Robert Frost and New England

THERE ARE MORE WAYS than one to paint a portrait of a man. In a not too fanciful sense  these photographs and these lines of verse compose a portrait of Robert Frost, or at least a perspective in which such a portrait could be painted. For the essential of Frost was his relation to New England. And that relation, as I hope to show, was not at all the one we commonly suppose. Rather it was the one Dewitt Jones’s camera has caught and Frost’s poems, rightly read, confess.

 

Frost’s is a curious situation. Dead a dozen years, he remains something of an enigma to his readers and even to the biographer he himself selected to explain himself to his posterity. Not that Frost’s achievement is in doubt. There is no question whatever of his achievement. He was a poet not only of his time but of his tongue: one of the very few who deserve that des­ignation. He was also a respected man of letters, one of the most respected of his generation in this country.

Robert Frost and New England

He was a lecturer seen and heard and listened to from one coast of this continent to the other. He was a public figure, an American symbol, who appeared every day as such at the inauguration of a President. His manuscripts, autographs, memorabilia are pre­served in the most distinguished libraries. He had, and has, readers everywhere on earth. His poems, many of them, are known by heart to thousands and repeated over and over.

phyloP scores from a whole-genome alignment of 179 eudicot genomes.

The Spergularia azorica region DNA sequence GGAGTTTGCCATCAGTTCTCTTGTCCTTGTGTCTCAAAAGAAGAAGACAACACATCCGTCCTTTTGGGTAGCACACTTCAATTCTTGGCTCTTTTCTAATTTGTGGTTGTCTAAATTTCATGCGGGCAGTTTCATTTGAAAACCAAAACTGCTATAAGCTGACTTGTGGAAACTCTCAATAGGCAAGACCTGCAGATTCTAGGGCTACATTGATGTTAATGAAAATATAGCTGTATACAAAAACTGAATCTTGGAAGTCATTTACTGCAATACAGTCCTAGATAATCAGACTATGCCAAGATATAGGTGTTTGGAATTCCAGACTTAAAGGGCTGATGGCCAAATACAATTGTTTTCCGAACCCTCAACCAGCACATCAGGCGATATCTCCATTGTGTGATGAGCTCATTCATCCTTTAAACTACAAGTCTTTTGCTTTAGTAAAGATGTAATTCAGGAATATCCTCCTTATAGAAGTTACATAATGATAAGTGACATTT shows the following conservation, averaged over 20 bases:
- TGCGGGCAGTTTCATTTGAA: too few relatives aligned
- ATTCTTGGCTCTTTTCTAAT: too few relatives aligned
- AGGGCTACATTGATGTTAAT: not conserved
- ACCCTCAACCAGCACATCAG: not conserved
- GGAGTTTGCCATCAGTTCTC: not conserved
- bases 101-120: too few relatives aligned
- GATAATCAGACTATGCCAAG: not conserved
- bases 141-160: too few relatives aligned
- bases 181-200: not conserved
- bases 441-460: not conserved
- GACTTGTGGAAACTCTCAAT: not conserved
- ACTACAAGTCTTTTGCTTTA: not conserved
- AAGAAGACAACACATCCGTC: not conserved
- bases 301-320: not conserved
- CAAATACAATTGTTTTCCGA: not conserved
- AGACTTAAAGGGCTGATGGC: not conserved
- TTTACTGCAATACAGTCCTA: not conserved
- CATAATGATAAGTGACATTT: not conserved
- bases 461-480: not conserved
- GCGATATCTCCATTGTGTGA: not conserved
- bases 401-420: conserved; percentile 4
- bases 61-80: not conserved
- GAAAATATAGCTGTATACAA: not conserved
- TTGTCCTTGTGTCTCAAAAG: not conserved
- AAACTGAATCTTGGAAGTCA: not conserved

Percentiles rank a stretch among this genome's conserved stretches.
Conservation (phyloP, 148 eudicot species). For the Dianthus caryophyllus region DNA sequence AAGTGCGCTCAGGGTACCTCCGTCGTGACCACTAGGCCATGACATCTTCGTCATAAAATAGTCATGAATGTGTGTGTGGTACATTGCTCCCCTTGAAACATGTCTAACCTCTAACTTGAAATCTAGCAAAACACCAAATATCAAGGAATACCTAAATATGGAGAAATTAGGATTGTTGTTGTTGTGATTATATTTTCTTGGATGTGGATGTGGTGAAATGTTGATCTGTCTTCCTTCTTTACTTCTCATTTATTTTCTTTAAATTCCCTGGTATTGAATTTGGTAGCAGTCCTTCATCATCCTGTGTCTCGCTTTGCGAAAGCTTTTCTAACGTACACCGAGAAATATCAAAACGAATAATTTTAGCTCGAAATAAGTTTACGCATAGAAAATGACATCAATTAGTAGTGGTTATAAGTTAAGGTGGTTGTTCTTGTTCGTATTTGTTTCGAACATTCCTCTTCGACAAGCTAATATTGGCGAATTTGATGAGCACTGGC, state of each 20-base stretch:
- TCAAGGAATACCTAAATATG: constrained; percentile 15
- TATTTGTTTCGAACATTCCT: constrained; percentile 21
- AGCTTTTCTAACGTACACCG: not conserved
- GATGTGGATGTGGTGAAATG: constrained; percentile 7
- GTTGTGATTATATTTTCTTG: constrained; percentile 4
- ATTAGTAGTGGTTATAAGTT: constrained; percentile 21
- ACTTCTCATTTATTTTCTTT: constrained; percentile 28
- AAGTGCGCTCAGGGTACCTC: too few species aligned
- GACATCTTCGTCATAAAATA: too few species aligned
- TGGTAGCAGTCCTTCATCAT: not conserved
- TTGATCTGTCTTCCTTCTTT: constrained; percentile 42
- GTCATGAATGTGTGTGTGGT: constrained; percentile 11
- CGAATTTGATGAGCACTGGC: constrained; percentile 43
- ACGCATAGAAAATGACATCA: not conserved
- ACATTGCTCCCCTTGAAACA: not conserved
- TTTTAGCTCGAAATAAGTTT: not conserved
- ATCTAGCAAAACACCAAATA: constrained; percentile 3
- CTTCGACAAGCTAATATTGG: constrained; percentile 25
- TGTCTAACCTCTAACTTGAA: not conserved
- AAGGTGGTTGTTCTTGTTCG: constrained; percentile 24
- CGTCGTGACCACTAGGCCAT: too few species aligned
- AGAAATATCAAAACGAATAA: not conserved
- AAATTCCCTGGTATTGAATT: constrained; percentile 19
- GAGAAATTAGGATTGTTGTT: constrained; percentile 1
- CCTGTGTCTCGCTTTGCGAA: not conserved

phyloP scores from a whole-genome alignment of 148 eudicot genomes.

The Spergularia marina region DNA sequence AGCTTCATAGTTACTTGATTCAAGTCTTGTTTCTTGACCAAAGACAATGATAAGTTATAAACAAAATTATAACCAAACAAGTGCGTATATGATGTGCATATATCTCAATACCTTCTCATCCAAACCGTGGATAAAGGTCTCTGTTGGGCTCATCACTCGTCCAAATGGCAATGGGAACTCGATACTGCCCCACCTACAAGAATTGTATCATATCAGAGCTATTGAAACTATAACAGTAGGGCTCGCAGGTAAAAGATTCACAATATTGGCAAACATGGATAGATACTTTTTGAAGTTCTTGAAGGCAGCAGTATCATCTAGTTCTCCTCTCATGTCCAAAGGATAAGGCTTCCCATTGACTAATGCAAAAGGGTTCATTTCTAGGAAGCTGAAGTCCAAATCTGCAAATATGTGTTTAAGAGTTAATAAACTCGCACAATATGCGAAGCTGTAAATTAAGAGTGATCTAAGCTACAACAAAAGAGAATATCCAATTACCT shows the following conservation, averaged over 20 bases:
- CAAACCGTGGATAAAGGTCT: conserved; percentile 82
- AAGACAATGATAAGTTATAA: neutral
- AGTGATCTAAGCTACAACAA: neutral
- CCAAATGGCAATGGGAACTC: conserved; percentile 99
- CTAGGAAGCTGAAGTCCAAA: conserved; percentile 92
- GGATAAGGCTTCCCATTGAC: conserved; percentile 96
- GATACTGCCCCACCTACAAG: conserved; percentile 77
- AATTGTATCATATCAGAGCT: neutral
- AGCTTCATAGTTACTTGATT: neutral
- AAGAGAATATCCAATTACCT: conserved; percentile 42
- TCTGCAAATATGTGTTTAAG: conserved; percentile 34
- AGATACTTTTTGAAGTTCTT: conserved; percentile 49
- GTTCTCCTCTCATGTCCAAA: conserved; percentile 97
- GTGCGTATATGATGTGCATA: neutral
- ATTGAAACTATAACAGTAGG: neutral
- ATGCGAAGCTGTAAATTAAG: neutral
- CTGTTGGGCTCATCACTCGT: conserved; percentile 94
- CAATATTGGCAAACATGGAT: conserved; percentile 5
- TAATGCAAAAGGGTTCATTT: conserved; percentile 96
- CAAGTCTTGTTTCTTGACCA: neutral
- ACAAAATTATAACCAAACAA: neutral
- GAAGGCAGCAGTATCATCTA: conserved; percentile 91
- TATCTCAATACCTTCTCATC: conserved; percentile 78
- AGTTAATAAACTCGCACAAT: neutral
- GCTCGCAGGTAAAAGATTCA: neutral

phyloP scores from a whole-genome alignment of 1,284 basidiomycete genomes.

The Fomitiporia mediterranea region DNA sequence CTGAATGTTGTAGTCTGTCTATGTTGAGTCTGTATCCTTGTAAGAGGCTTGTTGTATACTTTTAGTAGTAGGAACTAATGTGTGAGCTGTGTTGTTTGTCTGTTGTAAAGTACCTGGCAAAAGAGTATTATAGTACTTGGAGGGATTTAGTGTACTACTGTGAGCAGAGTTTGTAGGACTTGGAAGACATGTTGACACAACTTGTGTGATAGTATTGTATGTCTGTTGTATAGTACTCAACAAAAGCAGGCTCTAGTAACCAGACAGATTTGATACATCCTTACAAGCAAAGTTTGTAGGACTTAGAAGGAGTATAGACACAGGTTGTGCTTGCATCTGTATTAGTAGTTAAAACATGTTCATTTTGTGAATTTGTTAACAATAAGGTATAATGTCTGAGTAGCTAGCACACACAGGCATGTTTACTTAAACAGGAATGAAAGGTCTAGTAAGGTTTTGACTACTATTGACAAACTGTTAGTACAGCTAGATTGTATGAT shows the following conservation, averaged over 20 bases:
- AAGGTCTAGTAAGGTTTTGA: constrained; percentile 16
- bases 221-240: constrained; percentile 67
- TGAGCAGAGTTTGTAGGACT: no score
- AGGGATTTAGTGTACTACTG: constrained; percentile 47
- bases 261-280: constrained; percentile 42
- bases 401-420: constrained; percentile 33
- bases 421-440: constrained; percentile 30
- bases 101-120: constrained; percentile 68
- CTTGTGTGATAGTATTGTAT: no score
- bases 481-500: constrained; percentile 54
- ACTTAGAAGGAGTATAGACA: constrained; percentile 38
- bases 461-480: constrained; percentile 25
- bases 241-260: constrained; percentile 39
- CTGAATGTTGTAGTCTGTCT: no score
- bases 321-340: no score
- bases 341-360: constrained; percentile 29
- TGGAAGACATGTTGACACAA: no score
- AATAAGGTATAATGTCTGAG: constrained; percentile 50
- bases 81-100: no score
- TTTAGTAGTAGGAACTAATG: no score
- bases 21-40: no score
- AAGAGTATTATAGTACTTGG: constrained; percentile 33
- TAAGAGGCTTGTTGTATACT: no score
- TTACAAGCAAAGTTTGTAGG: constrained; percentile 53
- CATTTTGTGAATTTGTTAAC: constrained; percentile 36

But who the speaker in those poems is remains a question not only to intellectuals and academics, who live by putting questions to the past, but to children in schools who are given poems of Frost’s to read at an early age, and to young men and young women who read them for themselves, and even to the old among their books. “What does he mean?” asks the child.

 

“Who’d say a thing like that?” asks the young woman. “I don’t know,” says the old man. “I don’t quite get him.”

 

The answers aren’t always easy, particular­ly if you start with the assumption, as most of us do, that you know them in advance. Who is the speaker in these poems? A Yankee, you say. What is he talking? Yankee talk. Isn’t Frost down in quotes in the Encyclopaedia Britannica as the “poet of New England”? Didn’t he live and farm in Derry, New Hamp­shire? Didn’t he write “North of Boston”? And of course he did.

 

But the trouble is that if you start with the assumption that Frost was a Yankee poet you will expect him to write like a Yankee (which he often, but not always, does), and you will expect his poems to be New England poems, poems not only of the New England scene but of the New England mind, which they may not be at all. And it is there, at that point, that you get the children’s questions and the occa­sional uneasiness in college classes and the discomfiture of distinguished scholars who, having used Frost’s predecessors among New England poets as keys to his work, have ended up trying to explain why the keys don’t fit.